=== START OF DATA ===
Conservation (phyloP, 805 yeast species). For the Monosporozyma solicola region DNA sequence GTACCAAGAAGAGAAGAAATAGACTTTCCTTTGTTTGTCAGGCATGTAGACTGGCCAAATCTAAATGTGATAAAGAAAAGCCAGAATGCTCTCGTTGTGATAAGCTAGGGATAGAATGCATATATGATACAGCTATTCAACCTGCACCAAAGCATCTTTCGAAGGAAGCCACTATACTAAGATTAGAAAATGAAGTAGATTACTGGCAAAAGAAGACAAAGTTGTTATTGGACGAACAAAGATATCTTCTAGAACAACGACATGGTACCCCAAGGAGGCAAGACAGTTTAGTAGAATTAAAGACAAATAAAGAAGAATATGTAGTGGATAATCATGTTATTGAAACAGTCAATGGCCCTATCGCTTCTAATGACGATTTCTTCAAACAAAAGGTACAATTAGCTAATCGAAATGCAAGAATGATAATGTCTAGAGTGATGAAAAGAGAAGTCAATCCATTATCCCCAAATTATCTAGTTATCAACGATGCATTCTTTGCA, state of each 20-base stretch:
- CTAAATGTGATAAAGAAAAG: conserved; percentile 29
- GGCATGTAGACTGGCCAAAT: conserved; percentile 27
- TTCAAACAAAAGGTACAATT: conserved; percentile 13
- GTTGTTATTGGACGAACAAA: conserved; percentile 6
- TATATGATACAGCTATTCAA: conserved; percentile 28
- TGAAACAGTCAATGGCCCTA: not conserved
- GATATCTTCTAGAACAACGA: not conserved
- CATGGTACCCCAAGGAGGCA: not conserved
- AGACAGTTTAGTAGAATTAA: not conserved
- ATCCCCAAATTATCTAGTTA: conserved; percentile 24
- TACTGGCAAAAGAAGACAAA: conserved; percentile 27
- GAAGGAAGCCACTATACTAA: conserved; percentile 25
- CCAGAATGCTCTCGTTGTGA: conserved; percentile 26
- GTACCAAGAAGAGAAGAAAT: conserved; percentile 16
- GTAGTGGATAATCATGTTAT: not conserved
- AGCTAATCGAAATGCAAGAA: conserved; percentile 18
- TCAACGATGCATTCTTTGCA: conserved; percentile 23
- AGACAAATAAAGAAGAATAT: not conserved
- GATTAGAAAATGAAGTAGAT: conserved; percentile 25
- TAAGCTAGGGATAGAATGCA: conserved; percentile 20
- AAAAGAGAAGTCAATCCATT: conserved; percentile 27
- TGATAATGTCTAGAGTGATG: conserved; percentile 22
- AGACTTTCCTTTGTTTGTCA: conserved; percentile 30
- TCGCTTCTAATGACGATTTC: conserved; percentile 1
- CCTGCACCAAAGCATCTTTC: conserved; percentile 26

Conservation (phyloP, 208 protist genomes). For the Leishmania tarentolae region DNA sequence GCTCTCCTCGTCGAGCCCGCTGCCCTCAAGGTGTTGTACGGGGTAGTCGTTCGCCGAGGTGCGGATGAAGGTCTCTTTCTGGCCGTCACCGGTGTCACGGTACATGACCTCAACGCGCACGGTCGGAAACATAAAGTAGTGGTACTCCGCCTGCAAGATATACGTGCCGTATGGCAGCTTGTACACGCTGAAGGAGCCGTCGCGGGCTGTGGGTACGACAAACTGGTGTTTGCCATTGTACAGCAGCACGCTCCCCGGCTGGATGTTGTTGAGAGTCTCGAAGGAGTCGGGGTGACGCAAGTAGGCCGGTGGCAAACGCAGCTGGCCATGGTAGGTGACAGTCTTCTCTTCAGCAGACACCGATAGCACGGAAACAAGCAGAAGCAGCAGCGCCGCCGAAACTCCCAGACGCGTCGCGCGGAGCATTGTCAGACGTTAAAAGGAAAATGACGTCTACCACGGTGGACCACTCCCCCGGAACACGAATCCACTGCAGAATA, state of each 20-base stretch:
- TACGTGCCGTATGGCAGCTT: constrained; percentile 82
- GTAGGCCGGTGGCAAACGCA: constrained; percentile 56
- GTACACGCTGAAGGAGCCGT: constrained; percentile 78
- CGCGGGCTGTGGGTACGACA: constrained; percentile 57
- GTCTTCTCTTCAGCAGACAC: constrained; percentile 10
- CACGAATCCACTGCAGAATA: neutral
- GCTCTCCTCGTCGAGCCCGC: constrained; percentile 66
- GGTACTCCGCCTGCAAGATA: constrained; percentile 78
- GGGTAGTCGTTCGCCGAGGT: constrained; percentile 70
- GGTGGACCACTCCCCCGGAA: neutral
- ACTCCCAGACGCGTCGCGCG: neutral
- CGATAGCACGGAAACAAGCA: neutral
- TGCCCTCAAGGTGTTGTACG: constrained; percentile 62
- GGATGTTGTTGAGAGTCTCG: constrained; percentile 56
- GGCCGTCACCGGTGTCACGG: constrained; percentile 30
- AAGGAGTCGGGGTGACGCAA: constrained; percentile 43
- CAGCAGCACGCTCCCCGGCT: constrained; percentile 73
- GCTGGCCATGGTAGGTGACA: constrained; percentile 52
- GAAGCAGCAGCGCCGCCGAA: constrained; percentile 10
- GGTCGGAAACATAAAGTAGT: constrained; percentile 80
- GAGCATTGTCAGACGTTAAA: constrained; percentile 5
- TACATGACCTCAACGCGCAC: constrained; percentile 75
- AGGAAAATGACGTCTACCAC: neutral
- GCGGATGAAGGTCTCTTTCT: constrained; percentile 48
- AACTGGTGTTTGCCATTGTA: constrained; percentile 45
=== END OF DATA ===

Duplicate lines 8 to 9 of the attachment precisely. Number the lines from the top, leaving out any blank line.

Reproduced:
- GATATCTTCTAGAACAACGA: not conserved
- CATGGTACCCCAAGGAGGCA: not conserved